The 5 Best Dog Breeds for Autistic Children
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Dogs are very sensitive and empathetic creatures. On many occasions, dogs end up creating truly amazing and rewarding relationships with their human companions. Dogs and humans have made such a good team over the years that nowadays you can find dogs for practically all types of characters, personalities and tastes.
There are some dog breeds that are born with particular skills and temperament traits, and they can be easily trained to carry out specific tasks. This is the case of therapy dogs that accompany people with special needs such as autistic children. The emotional bond that forms between the child and their pet is so strong that they become almost inseparable, and it largely improves the child's health and mood.
If there is a child with this type of condition in your family, and you are thinking about getting them a new friend, it is important that you know the 5 best dog breeds for autistic children so that you can then make the right decision. Read this AnimalWised article and discover which are these special types of dog breeds.
1. Staffordshire Bull Terrier
The Staffordshire Bull Terrier is a dog that makes an impression because of its muscular and robust frame. However, behind its strong physical appearance lies a very docile dog that is considered one of the best breeds to accompany autistic children.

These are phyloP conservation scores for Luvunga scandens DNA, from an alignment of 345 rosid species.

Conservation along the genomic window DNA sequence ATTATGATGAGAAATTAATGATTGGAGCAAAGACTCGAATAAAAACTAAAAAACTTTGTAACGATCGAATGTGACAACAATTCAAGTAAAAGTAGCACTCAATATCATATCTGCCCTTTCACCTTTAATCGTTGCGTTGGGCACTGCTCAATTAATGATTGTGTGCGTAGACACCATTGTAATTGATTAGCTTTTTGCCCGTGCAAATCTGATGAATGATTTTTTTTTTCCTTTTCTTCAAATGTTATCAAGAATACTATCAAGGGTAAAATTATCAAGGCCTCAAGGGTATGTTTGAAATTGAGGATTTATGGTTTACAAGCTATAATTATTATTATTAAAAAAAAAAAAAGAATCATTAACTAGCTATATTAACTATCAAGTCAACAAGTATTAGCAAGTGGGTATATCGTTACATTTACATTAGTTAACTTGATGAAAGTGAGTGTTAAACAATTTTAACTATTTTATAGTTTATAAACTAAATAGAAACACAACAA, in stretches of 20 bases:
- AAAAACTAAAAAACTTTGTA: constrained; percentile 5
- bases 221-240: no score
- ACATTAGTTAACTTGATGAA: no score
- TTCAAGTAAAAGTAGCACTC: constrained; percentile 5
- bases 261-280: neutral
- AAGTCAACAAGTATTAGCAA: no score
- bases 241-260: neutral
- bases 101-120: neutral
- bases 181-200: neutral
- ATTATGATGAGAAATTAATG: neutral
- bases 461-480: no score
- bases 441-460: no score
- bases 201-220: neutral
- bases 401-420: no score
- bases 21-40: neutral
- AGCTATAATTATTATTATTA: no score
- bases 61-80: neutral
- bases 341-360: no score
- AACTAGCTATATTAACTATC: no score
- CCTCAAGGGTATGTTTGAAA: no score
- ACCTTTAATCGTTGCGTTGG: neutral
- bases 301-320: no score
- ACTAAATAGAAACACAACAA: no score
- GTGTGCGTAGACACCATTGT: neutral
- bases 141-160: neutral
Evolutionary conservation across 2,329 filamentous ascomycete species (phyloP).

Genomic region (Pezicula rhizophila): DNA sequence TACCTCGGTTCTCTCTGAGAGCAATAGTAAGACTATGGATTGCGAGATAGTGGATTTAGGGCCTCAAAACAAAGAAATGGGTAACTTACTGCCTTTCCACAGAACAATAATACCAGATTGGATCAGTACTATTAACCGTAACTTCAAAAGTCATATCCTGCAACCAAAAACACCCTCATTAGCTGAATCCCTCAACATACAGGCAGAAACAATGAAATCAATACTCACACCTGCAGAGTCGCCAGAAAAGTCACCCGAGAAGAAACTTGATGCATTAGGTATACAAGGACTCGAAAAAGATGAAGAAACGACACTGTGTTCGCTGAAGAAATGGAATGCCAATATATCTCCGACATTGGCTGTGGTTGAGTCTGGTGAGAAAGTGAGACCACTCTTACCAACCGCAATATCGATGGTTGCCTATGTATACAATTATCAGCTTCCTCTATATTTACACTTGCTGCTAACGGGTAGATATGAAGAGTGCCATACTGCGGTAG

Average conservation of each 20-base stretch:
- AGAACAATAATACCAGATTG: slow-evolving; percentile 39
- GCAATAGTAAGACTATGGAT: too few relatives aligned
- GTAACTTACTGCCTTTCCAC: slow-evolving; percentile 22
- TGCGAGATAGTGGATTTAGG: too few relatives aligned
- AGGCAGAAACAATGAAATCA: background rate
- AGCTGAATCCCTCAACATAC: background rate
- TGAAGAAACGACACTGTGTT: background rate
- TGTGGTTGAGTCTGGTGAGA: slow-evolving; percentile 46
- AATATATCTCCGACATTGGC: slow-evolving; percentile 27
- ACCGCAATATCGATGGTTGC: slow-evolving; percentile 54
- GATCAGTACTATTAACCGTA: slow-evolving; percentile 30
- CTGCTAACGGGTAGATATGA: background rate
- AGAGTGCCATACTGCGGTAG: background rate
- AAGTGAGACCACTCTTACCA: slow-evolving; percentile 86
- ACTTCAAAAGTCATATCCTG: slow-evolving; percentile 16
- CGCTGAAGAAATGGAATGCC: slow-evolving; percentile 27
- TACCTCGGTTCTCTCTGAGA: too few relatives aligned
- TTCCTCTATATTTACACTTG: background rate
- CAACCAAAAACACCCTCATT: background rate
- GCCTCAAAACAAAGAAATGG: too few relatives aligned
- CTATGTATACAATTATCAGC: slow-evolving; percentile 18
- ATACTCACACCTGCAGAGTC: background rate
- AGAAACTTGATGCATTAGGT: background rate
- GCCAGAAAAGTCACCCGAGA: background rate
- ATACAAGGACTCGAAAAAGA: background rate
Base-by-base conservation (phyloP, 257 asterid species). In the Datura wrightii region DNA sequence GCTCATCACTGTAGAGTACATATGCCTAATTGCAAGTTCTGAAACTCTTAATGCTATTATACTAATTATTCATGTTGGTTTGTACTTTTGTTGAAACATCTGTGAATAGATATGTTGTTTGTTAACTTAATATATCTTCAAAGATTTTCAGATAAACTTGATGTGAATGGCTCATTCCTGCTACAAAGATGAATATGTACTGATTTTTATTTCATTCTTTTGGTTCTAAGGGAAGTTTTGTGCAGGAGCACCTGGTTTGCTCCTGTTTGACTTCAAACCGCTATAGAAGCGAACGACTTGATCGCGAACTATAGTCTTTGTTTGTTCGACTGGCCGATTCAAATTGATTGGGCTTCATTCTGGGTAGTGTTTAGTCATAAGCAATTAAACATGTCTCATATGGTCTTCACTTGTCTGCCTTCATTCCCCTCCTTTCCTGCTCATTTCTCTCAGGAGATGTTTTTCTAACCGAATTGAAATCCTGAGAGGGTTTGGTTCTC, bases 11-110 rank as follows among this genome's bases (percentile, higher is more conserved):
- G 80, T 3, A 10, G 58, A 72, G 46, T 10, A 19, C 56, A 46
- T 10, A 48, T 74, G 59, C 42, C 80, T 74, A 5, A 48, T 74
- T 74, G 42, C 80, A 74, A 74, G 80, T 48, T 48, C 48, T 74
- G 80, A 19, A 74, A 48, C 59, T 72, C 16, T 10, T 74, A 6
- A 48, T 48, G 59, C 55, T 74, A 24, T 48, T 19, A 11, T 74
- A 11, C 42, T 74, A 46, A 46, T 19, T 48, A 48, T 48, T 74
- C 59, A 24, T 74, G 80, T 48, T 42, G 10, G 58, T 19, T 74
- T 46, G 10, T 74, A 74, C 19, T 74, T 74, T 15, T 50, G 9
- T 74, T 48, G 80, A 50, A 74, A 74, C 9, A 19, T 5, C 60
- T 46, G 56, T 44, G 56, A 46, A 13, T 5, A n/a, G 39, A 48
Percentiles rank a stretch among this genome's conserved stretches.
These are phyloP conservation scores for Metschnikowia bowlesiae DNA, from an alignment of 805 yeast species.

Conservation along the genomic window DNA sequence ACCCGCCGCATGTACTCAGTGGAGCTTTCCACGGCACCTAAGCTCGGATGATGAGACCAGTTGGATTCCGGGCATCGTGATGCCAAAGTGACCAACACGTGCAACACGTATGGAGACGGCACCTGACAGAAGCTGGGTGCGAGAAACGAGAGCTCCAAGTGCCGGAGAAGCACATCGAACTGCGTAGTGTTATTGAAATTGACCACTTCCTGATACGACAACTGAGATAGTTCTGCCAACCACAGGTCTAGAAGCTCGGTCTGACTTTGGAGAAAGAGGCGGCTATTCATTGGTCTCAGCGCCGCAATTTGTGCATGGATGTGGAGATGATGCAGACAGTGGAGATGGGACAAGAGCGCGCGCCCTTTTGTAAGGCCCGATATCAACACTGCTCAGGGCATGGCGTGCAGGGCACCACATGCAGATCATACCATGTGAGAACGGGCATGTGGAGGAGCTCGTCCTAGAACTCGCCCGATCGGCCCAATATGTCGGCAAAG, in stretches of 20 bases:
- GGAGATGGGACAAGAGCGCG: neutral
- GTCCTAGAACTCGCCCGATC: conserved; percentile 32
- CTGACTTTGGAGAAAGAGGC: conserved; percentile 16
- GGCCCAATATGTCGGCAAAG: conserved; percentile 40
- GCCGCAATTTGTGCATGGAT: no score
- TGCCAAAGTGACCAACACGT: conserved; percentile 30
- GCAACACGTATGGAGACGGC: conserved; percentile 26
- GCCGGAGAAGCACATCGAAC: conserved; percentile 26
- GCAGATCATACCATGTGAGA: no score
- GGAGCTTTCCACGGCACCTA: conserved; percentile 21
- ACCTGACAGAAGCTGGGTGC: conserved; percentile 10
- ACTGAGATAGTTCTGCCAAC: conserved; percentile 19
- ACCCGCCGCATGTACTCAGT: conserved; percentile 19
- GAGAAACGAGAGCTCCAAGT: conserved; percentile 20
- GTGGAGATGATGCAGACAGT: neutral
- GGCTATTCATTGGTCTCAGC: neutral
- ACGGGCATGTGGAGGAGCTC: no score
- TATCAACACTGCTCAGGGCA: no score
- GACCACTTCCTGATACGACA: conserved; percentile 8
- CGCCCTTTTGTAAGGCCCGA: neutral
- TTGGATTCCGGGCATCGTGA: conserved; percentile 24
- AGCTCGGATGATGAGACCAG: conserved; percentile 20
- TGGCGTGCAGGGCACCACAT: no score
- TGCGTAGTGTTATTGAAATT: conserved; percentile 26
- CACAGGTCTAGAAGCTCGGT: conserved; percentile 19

Staffordshire Bull Terriers are loyal, trustworthy and have a phenomenal character. They love to be together with their family. You'll see them accompany the child to wherever they want to go, even when it's time to go to bed, as they are really affectionate and obedient. If trained properly, this dog will provide the best care for the child.
Their inclusion on this list is somewhat controversial. Staffordshire Bull Terriers are very muscular dogs with a strong bite and, unfortunately, a bad reputation with some. However, they have suffered terrible abuse at the hands of many owners who have historically engaged them in the vile practice of dog fighting. This does not mean that Staffies are inherently dangerous dogs.
According to the ‘American Temperament Test Society’, the Staffordshire Bull Terrier has one of the highest scores for any dog breed with 90.9% at the time of publication. While this test is not perfect, it does go some way to show the importance of treating the dog as an individual. This is the stance of the American Society for the Prevention of Cruelty to Animals which states that ‘genetics do not exist in a vacuum’. Many factors influence a dog's behavior, but this is true of all breeds. More important than breed is adequate socialization, humane treatment and early positive experiences in terms of a dog's aggression. By enforcing breed specific legislation, as pointed out by the ASPCA, you only create the illusion of public safety. By treating dogs on an individual basis you will be better able to stop attacks, prevent purposeful mistreatment and educate owners and the public about how to treat all animals safely and humanely.
While it is true that some individual dogs have been known to attack children, this is true of any breed. It is equally true that many autistic children benefit from the love, care and companionship which Staffies provide.